A D V E R T I S E M E N T
Have you been reading and following job search tips that are tried and tested? That might seem like a good idea now considering they are time-tested and therefore you can’t be wrong by following them. However, the problem with time-tested job search tips is that sometimes they can keep you boxed in and prevent you from putting your best foot forward. If you want to get results in your job search, you should try thinking outside the box and breaking some rules. After all, some rules were meant to be broken and below are some job search rules you should not feel bad about breaking.
Jobs Search Tips: Break Some Rules
- One-page Resume – How often have you heard or read that it is imperative to keep your resume at just one page? That can be a complete bummer especially if you have so much to offer the company yet you are limited to just a page. There was a time when breaking the one-page rule was a taboo, but these days it pays to break such a rule. If you have several years of experience and you have other information that can help you land that job, then by all means make your resume as long as two pages.
- Formal Language – A resume is a very important document that may or may not help you land a job so this means that you have to write it in official language that comes out all formal and stiff. Well, that used to be the rule of thumb but you can break that rule now and not jeopardize your job search. Experts say that the best resumes are the ones that use real language, without any jargon or stiffness to them. Try to write your resume in a language that you would use if you were discussing your work and achievements with a close friend.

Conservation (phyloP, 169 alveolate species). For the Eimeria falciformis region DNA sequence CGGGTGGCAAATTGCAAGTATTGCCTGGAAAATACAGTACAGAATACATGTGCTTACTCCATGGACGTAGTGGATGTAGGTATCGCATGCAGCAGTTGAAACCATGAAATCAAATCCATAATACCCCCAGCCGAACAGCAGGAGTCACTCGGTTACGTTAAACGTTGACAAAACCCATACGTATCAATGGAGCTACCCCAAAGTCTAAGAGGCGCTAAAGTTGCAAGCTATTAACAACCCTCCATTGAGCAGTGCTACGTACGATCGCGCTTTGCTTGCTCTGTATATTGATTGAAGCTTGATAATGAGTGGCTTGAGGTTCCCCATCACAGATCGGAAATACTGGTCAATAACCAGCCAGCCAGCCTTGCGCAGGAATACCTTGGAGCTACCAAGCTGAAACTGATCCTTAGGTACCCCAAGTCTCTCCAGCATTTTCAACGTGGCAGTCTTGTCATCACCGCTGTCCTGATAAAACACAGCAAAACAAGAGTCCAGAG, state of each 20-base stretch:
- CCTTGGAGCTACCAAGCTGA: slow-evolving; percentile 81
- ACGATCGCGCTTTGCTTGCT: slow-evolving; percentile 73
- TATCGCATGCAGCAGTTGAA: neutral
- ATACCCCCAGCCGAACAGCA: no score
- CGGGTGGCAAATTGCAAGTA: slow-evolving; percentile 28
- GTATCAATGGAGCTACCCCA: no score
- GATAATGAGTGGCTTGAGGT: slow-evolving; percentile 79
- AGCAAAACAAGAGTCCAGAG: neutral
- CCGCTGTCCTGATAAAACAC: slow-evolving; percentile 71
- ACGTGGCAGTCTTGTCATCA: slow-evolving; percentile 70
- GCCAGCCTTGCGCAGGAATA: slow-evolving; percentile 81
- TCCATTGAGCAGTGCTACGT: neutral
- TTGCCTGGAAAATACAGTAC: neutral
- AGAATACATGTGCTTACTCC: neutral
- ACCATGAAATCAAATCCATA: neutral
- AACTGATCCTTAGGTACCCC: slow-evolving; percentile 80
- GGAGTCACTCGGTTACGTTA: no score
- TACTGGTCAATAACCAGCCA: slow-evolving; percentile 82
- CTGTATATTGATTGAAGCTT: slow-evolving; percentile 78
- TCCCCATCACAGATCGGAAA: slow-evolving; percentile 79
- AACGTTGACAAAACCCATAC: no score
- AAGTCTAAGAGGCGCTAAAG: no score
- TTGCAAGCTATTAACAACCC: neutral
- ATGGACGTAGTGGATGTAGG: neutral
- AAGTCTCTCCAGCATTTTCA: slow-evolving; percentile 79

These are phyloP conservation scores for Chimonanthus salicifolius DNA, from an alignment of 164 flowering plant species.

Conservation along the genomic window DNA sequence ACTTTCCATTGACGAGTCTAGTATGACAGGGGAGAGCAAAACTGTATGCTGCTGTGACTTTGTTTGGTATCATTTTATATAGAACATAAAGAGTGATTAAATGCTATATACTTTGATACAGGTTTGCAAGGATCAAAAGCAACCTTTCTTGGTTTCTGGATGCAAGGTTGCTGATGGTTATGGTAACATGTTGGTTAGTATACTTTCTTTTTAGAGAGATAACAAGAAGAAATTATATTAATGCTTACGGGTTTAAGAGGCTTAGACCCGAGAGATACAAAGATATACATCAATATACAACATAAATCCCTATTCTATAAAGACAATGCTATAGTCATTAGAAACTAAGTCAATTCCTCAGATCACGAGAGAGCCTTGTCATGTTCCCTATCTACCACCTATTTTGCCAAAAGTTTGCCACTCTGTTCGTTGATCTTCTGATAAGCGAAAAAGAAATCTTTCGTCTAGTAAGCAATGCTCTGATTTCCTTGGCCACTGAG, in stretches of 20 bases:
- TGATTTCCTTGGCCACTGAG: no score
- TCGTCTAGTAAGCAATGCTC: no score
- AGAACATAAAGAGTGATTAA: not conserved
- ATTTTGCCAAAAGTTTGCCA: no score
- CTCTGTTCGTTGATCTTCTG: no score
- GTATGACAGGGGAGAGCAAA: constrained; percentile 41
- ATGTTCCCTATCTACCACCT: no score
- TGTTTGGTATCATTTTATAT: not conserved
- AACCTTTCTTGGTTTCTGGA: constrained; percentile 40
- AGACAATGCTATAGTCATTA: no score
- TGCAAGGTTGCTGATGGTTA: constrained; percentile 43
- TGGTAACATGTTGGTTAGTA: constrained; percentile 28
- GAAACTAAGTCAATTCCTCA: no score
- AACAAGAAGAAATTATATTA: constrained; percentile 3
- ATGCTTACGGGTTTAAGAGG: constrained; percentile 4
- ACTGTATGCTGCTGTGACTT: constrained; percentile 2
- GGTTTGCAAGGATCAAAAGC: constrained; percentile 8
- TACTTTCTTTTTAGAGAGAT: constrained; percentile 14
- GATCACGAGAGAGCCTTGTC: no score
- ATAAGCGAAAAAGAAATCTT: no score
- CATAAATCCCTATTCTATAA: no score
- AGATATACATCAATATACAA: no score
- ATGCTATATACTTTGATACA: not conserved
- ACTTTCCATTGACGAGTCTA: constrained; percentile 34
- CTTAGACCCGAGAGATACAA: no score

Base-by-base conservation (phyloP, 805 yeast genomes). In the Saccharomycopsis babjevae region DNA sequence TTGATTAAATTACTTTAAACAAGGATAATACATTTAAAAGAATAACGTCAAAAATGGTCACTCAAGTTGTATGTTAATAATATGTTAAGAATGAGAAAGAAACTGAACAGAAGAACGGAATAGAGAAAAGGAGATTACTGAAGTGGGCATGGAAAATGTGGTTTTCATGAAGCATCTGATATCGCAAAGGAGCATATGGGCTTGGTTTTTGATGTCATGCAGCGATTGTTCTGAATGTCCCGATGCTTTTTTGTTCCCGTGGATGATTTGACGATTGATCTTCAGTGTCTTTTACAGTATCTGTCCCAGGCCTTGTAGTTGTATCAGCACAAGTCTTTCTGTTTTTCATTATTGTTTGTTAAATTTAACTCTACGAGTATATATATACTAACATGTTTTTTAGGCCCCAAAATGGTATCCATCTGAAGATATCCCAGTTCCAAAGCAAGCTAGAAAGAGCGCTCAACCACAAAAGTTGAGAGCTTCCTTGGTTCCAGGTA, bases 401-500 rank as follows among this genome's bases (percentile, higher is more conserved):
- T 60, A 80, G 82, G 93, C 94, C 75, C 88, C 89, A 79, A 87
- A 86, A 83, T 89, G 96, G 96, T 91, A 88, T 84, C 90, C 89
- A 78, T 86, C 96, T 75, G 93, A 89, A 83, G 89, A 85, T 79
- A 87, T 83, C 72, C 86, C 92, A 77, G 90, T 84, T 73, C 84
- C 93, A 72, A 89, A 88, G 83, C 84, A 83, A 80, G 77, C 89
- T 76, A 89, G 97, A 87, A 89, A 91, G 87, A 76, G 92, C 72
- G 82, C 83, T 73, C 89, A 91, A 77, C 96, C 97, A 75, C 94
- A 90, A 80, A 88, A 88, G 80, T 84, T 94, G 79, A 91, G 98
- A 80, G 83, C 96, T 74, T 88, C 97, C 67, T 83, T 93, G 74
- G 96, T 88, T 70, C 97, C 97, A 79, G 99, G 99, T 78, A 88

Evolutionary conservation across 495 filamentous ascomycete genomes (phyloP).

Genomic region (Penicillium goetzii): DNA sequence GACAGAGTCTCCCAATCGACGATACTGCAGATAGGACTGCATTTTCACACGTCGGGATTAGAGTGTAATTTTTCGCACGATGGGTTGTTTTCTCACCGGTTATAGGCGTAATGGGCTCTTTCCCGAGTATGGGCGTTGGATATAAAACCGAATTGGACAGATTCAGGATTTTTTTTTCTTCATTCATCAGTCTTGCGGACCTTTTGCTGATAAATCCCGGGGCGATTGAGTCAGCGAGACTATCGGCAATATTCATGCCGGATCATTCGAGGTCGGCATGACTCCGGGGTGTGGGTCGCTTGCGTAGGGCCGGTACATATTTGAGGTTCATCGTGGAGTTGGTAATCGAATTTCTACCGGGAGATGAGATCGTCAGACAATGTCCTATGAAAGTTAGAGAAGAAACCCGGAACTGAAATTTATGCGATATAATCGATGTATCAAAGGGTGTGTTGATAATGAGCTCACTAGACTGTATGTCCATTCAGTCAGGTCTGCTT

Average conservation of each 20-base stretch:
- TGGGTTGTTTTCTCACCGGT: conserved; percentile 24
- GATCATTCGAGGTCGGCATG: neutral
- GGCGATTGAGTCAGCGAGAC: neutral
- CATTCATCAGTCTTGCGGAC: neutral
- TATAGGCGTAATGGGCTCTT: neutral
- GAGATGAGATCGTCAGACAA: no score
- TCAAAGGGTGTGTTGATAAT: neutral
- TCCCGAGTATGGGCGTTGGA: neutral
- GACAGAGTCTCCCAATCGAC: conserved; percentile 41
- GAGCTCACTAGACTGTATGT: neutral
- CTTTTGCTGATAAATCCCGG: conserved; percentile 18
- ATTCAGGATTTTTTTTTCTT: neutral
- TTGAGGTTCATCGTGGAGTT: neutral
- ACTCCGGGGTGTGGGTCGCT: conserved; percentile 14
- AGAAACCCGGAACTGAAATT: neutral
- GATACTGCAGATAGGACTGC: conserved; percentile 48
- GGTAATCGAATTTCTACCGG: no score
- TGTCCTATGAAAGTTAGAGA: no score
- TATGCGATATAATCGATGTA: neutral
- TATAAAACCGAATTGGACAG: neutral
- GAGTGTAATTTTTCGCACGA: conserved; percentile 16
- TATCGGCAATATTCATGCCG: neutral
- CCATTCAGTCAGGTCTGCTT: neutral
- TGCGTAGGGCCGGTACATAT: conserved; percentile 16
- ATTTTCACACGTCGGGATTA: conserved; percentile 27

Tip: Keep any slang or trendy new abbreviations out of it. Rule breaking in resumes has its limits.
- Including an Objective – There was a time when every resume ever written had a short objective written at the top of the page. That was the rule, after all. However, you can break that rule and submit a resume without an objective for the reason that hiring managers will not really read them. If you think about it, hiring managers read more than 200 resumes a day which means that they don’t have all the time in the world. They would rather get straight to the matter and find out what you have to offer them.
- Flaunting Your Degree – Your college job center might say to list your degree right on top of the resume but you can break this especially if you have a long history of work. A degree is well and good but most hiring managers would rather see what you have done and what you can do for them.
A D V E R T I S E M E N T
So go ahead and break some rules as you hunt for a job. You might just be pleasantly surprised at the results.